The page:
Not every comic we feature here at Broken Frontier has to experimental, alternative or boundary-pushing. After all, there are times when all of us will just want to pick up something that’s good old-fashioned escapist fare. Comics that allow us to step back from the daily grind and immerse ourselves in gripping, well-told, genre narratives are just as important as work looking to subvert and toy with the standards of the form. Cult Classic: Creature Feature from the Vault Comics line-up is one such offering and, two issues into this new Cult Classic miniseries, it’s proving to be a morbid delight.
This love letter to schlock horror began with a first issue that had cracking pacing; an attention-grabbing opener that barely gave the reader a moment to breathe. Millions of years ago alien visitors ejected something into what would go on to become the nearby lake of the small US town of Whisper. Fast forward to the present day and a passing comet’s radioactive waves awaken the ancient monstrous entity that has been dormant at the bottom of the lake and all hell breaks loose in the area. A sprawling cast of characters, including a group of local kids, horror broadcaster “Rip G. Raves” and the young Parker brothers, must contend with the gradual invasion of their previously comfortable existence as behemoth swamp monsters, secreted brain slugs and deeply unsettling body horror become the order of the day.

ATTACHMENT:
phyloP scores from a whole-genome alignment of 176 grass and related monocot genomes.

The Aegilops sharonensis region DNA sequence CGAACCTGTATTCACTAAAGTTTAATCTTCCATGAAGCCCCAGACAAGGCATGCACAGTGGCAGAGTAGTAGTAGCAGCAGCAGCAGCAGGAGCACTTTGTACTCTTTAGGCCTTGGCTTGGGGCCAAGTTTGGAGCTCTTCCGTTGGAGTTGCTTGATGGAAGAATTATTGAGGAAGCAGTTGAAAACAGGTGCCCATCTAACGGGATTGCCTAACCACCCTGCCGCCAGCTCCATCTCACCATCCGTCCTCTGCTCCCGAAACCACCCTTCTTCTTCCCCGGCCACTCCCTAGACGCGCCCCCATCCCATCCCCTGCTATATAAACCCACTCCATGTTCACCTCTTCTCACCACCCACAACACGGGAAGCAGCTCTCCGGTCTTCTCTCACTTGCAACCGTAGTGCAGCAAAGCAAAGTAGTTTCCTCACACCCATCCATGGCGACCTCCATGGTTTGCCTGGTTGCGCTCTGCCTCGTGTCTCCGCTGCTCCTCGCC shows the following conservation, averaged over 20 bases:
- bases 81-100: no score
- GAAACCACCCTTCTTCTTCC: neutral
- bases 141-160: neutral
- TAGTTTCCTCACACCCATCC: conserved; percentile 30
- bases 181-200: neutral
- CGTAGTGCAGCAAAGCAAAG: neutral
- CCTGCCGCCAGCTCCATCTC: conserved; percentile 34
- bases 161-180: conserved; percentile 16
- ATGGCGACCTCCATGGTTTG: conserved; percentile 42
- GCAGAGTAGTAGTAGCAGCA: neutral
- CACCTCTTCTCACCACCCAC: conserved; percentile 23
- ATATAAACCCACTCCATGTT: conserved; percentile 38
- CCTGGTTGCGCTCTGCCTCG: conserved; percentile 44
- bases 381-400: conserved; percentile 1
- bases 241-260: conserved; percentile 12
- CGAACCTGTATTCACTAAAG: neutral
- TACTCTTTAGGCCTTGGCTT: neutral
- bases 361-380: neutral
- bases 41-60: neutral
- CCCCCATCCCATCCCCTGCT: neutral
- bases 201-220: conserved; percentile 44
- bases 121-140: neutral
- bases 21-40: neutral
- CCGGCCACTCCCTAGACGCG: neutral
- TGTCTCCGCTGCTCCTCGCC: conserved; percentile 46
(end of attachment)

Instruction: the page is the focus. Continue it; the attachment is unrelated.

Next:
Eliot Rahal throws us right into the action in the first issue which is unrelenting in its build-up and immediately hooks us with his frenetic terror tale before wisely stepping back in the second instalment to provide a character-oriented episode that gives us time to connect with the cast after the carnage of that initial part. John Bivens’ art pointedly contrasts the everyday smalltown America environment with the fantastically macabre invading forces. Both the scale of the horror and also its very human consequences are creepily realised in issue #1 and #2 contains a couple of pages where inventive panel structure is particularly effective in emphasising the drama of events.
Moodily murky colouring by Jerrie & Monahan adds extra thematic layers while the ever reliable lettering of Taylor Esposito plays a vital role in characterisation at points. Just check out how he underlines the obnoxiousness of the unpleasant Sarah (one of the group of kids who will stumble upon Whisper’s hidden secrets) in the sleepover sequence in #1, for example, with her own bespoke lettering style. Her anger and entitlement virtually burst out of her speech balloons in places. Similarly effective is the melodrama of Rip G. Raves’ dialogue, the nervousness of Irving Parker reflected in his speech balloons, and the indecipherable language of the alien visitors in the comic’s prologue. All lettering nuances that layer the cast’s personalities just that little bit more.
As B-movie homages go Cult Classic: Creature Feature is A-grade entertainment. It’s not breaking new territory but it’s not trying to. This is pure homage and it’s all the more fun for its lack of pretension.
Eliot Rahal (W), John Bivens (A), Jerrie & Monahan (C), Taylor Esposito (L) • Vault Comics, $3.99
Review by Andy Oliver